4. Last but not least, the lug area. To access it, you’ll need to detach the strap first. In my experience, this is an area with a LOT of dirt!

 

10- Bring It To Service When The Time Comes

All mechanical items will need a servicing, the question is only when. For automatic Longines watch movement servicewatches, 3 to 5 years is the usual service dateline though it differs from manufacturer to manufacturer.

In addition to a full service where the watchmaker opens up the watch and clean and oil the movement, there’s also adjustment that is used to increased the accuracy of the watch.

While the 3 to 5 years is only a guideline, it also depends on the current condition of the watch. If you use the watch sparingly (rotating with other watches for example), then the service dateline can be extended because watch is not used often.

But if you feel there’s something wrong about the watch such as lack of power reserve, fogging, or very serious accuracy problem, then it might be a good idea to hasten the service.

 

I hope you get a good idea of how to use automatic watch. If you have any question on this guide, feel free to comment below.

Cheers!

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7 Comments

  1. Who knew there was so many interesting things about automatic watches! I stopped by and was drawn in by the article. I currently, don’t have a watch – I think my family wishes I did – I had wondered about an automatic one. I think it’s a bit too fiddly for me. But I thought your article was thorough and interesting. Do people really have seven!? If you had a link for a woman’s watch (I know this is a men’s watch website, but humor me. I am here now and would love to hear what you would recommend).

    1. Author

      Hi there. You definitely should get yourself an automatic watch as it’s unique and different than the other watches. I’m sorry that I don’t have any recommendation for a woman’s watch as it’s not my area of expertise. But some of the watches that you see in this site do have their accompanying woman’s version.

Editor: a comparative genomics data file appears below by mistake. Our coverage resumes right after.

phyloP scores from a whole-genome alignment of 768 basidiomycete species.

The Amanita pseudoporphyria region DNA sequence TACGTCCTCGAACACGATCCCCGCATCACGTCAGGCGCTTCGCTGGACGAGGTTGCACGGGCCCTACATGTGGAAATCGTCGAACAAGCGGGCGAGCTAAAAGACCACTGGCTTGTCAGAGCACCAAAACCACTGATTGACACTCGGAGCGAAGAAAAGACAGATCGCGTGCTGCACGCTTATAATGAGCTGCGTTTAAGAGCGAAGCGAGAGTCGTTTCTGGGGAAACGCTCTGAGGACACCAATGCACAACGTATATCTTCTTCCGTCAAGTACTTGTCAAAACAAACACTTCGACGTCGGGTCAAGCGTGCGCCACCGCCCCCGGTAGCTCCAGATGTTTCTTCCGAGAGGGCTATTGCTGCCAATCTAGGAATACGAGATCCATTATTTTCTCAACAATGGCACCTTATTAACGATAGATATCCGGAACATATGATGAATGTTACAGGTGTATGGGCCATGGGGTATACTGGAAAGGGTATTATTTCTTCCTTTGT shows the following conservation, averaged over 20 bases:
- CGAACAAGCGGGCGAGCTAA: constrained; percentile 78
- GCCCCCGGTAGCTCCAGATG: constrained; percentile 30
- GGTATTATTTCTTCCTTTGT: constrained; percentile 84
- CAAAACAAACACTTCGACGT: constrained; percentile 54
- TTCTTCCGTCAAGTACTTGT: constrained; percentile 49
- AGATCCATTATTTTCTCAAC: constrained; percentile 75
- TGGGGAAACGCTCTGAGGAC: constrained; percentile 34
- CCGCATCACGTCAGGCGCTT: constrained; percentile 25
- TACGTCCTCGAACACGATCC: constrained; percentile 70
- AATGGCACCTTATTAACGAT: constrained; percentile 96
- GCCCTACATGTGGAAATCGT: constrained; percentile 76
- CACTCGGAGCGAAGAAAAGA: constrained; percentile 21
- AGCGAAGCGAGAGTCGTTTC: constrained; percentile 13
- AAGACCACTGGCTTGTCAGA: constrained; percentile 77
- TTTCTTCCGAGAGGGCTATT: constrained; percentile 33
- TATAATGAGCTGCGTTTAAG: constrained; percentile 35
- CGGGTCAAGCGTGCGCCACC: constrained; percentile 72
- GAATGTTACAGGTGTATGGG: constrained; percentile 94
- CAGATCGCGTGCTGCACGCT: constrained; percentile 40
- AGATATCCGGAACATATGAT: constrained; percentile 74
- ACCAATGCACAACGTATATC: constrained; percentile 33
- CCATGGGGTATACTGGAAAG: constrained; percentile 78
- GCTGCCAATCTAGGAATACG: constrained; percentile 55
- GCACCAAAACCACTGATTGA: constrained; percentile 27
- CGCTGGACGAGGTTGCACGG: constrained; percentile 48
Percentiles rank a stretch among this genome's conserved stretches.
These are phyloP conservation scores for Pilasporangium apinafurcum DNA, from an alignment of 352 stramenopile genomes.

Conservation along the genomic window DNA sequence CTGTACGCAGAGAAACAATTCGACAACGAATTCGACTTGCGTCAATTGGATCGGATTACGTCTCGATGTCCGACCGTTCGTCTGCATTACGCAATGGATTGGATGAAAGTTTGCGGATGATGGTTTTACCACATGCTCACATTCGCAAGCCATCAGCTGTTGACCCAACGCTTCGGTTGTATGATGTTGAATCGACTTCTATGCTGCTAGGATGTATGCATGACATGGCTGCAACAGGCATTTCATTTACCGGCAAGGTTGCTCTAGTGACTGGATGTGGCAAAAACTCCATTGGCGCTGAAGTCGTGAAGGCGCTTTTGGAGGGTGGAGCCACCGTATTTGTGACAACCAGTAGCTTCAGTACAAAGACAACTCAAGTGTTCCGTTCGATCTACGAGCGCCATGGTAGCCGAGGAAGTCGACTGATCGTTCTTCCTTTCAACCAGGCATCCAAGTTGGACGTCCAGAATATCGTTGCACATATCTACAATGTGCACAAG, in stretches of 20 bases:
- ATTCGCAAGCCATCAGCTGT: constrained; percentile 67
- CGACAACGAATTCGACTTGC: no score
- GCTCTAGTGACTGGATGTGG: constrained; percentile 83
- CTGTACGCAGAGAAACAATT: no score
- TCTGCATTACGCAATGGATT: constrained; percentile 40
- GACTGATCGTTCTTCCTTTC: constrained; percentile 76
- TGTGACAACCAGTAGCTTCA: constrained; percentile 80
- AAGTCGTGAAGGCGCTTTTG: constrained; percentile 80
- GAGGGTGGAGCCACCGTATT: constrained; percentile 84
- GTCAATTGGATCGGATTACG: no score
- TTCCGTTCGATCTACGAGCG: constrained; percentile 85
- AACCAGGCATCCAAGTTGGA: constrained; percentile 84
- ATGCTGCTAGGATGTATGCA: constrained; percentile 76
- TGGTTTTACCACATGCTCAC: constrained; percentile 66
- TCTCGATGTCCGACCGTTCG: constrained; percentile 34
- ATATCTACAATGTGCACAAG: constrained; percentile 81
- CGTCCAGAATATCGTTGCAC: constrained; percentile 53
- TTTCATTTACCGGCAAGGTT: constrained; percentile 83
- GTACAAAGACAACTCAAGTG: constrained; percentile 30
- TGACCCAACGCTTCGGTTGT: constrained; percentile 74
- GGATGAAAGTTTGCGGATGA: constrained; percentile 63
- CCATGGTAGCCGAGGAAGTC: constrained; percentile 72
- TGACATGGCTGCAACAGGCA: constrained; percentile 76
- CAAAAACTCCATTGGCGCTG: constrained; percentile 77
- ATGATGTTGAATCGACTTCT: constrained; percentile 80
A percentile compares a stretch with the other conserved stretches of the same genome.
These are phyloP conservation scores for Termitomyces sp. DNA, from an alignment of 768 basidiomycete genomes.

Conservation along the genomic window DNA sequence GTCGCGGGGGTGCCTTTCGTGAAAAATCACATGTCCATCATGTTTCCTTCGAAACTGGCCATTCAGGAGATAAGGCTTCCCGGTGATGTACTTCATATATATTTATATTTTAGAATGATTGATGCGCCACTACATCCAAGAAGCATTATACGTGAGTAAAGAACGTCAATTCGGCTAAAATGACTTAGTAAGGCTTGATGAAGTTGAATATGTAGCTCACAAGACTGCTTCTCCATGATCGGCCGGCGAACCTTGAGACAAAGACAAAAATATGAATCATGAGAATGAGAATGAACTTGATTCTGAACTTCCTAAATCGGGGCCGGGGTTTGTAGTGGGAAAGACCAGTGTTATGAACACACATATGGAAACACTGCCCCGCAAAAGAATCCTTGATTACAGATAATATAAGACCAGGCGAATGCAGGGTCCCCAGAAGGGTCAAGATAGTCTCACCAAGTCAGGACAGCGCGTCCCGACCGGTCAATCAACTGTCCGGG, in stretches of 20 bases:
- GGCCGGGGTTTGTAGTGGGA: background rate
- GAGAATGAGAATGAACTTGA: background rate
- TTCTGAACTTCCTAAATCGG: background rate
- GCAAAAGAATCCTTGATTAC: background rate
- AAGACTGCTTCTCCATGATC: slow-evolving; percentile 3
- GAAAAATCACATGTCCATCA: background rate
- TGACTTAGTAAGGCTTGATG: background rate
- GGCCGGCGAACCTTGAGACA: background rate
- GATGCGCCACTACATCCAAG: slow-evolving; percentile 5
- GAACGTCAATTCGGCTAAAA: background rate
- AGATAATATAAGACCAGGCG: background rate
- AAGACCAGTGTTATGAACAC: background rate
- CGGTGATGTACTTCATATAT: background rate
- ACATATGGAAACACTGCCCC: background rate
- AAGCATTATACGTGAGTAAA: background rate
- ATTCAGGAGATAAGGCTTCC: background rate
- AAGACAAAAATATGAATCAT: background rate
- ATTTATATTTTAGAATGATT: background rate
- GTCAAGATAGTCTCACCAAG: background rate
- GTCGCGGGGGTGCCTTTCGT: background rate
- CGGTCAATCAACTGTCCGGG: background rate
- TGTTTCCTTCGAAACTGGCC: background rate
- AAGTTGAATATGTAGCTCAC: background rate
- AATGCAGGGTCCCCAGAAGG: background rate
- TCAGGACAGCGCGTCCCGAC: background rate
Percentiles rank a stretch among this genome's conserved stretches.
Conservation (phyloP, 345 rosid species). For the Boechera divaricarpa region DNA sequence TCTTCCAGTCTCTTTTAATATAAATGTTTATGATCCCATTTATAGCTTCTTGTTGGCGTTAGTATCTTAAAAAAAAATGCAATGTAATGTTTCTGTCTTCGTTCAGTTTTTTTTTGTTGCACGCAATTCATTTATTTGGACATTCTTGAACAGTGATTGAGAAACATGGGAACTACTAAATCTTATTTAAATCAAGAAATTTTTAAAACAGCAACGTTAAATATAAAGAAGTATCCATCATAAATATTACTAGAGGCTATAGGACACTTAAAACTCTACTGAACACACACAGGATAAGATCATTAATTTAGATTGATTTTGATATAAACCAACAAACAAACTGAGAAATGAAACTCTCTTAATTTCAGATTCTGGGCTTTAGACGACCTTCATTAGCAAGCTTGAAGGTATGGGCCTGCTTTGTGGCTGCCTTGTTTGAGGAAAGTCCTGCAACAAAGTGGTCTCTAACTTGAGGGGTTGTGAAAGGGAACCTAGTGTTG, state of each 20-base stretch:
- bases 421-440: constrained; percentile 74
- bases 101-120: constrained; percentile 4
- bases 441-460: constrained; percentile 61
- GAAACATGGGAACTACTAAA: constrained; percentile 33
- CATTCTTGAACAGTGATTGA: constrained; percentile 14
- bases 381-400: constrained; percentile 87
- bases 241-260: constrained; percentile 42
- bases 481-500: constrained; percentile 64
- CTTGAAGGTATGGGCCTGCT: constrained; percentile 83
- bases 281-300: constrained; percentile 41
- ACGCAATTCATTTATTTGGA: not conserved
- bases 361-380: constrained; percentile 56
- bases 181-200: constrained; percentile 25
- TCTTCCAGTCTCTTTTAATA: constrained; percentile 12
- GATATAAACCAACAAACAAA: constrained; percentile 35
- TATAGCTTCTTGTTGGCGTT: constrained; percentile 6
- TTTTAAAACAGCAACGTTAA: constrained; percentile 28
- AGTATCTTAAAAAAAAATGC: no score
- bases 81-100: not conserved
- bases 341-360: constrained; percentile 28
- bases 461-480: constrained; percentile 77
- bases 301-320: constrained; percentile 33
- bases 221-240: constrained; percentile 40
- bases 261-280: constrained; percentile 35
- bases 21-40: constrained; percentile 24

2. Wow, I didn’t know this much would go into a watch. I am curious tho, what is an automatic watch and why is this better then other kinds?
    I’m kind of lost as far as watches go, even tho I’ve always liked them, I think their a very nice addition when you want to look good or professional.

    1. Author

      Hi bud! Automatic watch or mechanical watch is a watch that’s run without using battery/electricity like the normal watches we have today. You can read more about it in my post here. Do let me know if you have any other questions!

  3. Hi Isaac,
    What a wonderful site. I was going to buy my husband an automatic watch but I wasn’t sure about them. I had heard reports about them always running down, and not being reliable but you have made my mind up! People who own automatic watches and are having problems should check out your site.
    Thank you
    Sharon

    1. Author

      Thanks for the compliment!

  4. Helpful post. I like the fact that I can wear same at different times. Thanks for sharing this and do more of this often